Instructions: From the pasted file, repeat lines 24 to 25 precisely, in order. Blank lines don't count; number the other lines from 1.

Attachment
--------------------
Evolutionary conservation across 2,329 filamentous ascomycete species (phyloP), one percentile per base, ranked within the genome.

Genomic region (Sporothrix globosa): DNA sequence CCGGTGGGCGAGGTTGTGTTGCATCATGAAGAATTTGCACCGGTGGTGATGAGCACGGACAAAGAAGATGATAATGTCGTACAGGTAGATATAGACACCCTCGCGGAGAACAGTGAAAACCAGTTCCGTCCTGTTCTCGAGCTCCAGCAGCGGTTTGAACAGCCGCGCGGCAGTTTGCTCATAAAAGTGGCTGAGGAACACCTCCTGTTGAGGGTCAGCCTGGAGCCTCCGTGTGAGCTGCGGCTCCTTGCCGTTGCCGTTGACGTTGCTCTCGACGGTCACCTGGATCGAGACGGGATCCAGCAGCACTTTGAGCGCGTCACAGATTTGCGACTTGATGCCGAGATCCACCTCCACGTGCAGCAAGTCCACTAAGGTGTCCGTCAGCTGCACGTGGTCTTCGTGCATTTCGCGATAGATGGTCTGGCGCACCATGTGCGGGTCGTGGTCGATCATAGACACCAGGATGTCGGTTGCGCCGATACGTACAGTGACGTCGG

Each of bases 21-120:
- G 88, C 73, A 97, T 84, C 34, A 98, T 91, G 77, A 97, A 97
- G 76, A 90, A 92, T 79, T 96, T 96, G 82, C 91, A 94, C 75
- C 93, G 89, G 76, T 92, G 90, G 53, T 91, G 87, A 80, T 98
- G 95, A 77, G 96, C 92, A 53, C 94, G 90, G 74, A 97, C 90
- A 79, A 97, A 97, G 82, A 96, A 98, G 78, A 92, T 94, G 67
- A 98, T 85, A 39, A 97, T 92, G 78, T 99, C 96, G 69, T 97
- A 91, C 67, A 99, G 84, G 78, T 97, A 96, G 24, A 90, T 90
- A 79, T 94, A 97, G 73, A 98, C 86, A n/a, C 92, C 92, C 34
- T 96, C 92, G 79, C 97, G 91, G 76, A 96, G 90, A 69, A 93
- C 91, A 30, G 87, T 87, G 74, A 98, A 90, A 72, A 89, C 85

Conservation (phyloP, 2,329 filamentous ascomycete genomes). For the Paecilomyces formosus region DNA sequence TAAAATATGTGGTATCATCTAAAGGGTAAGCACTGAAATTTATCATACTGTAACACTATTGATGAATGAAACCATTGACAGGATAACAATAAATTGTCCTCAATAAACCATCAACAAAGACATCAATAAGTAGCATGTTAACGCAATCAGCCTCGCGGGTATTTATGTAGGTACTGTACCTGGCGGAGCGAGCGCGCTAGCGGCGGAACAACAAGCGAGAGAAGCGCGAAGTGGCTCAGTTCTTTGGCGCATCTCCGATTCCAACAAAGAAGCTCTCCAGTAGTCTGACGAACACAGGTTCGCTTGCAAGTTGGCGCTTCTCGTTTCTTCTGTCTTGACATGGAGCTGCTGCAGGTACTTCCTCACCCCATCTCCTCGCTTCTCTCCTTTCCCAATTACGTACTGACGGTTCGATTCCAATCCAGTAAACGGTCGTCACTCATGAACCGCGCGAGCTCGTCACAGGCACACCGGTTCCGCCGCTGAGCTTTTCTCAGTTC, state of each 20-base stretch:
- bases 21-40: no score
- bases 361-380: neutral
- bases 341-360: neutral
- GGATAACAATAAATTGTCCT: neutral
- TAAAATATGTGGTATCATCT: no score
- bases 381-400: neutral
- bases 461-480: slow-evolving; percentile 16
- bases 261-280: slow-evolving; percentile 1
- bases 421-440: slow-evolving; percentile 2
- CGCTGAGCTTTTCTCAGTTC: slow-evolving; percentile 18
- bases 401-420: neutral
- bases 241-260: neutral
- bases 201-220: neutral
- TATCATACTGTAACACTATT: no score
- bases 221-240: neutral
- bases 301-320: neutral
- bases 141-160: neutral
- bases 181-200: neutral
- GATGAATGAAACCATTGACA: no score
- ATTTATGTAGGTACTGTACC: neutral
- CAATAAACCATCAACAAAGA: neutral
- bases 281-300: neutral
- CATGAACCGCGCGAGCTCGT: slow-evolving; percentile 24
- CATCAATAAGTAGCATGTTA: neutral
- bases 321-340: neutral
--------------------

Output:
- CGCTGAGCTTTTCTCAGTTC: slow-evolving; percentile 18
- bases 401-420: neutral